Employers step up pressure for rates cut

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Two of the UK's largest employers' groups today racked up the pressure on the Bank of England to cut interest rates when it meets later this week.

The CBI and the Engineering Employers' Federation urged the Monetary Policy Committee to act now to prevent the manufacturing recession spreading.

Although virtually all economists in the City believe the MPC will keep rates on hold on Thursday, there are suggestions the Bank could repeat its surprise rate cut of four weeks ago.

Martin Temple, the EEF's director general, said the outlook for the global economy meant the situation was likely to get worse before it showed signs of improving.

"The Bank of England must cut interest rates again to prevent further damage to our manufacturing base and the rest of the economy," he said.

Meanwhile, Digby Jones, the CBI's director general, said the Bank's earlier decisions to cut rates had been vindicated by the state of the economy and the low level of inflation.

"Another cut is necessary to help insulate all sectors of UK business from the persisting global slowdown," he said. "The Bank should cut sooner rather than later."

His comments came as the CBI said its latest survey of the services sector showed profitability and optimism falling at the fastest rates since November 1998, when the world was in the grip of financial panic.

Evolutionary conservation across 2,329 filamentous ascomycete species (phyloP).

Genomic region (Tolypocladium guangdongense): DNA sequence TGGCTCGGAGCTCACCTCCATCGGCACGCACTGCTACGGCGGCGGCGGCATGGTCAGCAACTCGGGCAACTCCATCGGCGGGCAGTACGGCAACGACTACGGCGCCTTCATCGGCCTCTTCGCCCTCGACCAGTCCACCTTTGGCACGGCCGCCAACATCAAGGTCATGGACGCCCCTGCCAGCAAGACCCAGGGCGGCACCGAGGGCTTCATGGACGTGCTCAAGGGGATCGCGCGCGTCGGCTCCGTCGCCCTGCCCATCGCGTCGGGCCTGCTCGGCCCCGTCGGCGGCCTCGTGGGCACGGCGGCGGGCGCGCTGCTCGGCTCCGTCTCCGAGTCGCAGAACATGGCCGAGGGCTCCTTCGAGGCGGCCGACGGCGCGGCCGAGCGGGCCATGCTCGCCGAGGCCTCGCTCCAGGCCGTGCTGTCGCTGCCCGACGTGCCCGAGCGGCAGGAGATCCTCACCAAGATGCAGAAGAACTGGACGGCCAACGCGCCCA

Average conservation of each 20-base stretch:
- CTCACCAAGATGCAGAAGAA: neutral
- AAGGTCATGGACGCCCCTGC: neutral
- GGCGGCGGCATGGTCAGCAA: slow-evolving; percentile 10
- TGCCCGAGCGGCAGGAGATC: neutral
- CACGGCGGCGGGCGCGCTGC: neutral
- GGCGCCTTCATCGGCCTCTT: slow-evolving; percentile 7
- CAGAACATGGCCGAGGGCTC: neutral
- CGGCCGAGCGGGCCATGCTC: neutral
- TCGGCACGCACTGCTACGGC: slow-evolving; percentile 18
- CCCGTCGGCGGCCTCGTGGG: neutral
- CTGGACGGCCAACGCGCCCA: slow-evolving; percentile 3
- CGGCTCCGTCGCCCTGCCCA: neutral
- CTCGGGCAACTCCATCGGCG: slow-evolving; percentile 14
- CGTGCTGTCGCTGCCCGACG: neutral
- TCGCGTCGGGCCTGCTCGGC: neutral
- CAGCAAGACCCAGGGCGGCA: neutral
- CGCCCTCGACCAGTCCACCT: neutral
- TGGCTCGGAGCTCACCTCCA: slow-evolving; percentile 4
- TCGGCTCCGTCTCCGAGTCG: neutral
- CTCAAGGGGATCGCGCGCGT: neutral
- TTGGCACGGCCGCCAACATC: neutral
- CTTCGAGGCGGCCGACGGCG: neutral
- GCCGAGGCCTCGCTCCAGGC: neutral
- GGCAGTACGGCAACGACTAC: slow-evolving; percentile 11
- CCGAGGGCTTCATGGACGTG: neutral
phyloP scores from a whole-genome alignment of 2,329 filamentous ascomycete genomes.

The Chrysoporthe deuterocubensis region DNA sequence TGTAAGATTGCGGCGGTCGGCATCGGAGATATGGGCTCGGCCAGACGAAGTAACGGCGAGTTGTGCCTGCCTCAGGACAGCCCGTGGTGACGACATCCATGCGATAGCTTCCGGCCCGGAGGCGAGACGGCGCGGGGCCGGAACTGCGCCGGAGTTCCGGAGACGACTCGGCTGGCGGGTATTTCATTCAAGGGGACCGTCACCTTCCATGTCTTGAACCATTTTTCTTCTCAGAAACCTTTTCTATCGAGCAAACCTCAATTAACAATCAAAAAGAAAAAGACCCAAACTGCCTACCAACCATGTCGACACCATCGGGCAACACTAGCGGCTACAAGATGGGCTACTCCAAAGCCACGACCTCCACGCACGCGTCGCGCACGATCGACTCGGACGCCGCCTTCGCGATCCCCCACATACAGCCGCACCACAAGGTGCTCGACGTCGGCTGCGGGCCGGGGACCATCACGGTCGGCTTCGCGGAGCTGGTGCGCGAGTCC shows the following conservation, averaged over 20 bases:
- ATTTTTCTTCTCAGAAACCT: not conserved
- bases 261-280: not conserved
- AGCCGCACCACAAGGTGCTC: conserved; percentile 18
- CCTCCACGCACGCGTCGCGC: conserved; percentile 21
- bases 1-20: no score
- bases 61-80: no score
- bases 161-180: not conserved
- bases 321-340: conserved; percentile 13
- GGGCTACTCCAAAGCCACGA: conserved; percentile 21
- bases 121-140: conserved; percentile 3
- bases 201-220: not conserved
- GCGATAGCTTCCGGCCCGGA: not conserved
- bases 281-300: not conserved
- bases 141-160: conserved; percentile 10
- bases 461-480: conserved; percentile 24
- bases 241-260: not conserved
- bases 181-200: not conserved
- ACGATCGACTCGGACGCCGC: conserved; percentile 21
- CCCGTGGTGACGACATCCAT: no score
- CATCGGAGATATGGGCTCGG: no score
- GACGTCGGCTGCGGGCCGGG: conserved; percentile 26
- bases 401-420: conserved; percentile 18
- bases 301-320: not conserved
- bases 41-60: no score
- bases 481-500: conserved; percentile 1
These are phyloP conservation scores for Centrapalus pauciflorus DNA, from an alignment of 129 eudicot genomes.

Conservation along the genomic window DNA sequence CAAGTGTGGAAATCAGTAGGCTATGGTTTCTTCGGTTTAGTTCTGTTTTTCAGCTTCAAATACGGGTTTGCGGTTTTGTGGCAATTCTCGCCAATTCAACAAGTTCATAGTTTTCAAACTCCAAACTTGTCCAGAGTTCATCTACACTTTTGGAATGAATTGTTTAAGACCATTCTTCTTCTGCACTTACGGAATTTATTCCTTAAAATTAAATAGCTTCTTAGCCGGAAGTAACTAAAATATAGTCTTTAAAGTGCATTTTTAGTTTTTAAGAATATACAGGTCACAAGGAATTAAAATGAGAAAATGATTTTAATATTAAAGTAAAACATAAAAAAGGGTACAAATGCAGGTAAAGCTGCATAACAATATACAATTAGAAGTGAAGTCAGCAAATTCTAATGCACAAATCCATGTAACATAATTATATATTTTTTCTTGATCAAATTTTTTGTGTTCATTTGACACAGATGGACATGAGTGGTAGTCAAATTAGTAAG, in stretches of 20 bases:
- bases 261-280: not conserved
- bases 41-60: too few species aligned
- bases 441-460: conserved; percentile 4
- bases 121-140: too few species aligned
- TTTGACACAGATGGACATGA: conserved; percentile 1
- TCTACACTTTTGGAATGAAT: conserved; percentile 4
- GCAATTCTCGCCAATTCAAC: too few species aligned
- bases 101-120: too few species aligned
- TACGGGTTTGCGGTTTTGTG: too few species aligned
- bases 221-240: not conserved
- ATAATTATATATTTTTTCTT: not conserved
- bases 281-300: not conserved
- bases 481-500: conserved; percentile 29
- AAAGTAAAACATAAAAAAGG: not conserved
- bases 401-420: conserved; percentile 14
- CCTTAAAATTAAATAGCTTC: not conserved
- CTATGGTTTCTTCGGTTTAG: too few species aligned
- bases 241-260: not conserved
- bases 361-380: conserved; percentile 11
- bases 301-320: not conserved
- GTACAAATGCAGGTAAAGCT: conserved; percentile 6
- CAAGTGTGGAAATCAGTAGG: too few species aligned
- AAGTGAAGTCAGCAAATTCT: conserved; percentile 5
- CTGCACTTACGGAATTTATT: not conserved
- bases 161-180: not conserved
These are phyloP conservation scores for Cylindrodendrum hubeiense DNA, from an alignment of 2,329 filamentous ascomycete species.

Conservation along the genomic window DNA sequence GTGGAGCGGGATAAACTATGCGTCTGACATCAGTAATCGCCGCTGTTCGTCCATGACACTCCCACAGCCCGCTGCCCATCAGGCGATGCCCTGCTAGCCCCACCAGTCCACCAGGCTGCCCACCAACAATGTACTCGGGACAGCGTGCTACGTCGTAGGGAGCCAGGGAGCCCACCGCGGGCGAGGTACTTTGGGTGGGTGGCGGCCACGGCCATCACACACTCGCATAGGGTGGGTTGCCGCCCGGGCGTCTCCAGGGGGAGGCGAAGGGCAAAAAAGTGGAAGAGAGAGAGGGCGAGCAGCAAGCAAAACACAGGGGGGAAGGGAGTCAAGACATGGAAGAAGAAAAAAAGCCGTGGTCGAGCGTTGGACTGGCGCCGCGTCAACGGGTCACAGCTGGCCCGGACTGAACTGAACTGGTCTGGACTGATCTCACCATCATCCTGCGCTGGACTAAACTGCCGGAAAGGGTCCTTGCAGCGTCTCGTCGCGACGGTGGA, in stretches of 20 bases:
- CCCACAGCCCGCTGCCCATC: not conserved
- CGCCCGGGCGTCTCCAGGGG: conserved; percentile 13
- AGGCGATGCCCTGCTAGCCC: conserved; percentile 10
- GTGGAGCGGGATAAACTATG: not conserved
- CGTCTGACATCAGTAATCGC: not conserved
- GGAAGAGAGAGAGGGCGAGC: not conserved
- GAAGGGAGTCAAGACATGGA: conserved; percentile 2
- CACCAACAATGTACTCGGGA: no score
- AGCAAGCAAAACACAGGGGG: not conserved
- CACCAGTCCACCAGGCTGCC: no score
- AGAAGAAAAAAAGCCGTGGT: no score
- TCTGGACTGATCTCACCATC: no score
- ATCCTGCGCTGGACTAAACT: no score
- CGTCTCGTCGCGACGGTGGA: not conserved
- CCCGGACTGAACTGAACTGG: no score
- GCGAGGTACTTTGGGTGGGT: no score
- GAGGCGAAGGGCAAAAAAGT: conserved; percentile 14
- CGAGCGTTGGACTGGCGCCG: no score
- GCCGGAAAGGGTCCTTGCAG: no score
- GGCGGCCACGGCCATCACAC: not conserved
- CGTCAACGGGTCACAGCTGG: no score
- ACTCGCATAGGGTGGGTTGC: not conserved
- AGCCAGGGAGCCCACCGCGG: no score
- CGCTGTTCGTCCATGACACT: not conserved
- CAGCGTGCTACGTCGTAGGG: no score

The crack in confidence was led by the business and professional services sector. The number of companies pessimistic about their outlook outnumbered the optimists by 50 per cent, compared with just 8 per cent in May.

Roger Bootle, economic adviser to accountants Deloitte & Touche who carried out the survey, said he expected rates to fall to 4.5 per cent from 5 per cent by the end of the year.

"The absence of inflationary risks, the weakness of industry and the threat of weaker consumer spending will force the MPC's hand – if not this month, then probably next," he said.

But other economists said the strength of the consumer economy – as evidenced by record consumer borrowing data last Thursday – would prevent the MPC cutting again.

Michael Saunders at Schroder Salomon Smith Barney, said: "We are loath to rule out a cut totally but the chances of another cut this month seem very low. Rates will probably not be cut in subsequent months either."

Geoffrey Dicks at Royal Bank of Scotland said if the MPC were still in "rate-cutting mode", the only issue was the timing.

Mr Dicks said the MPC's record showed it was 50 per cent more likely to change rates in one of the four months – February, May, August and November – when it publishes its inflation report. "The most likely timing of another cut would be November," he said.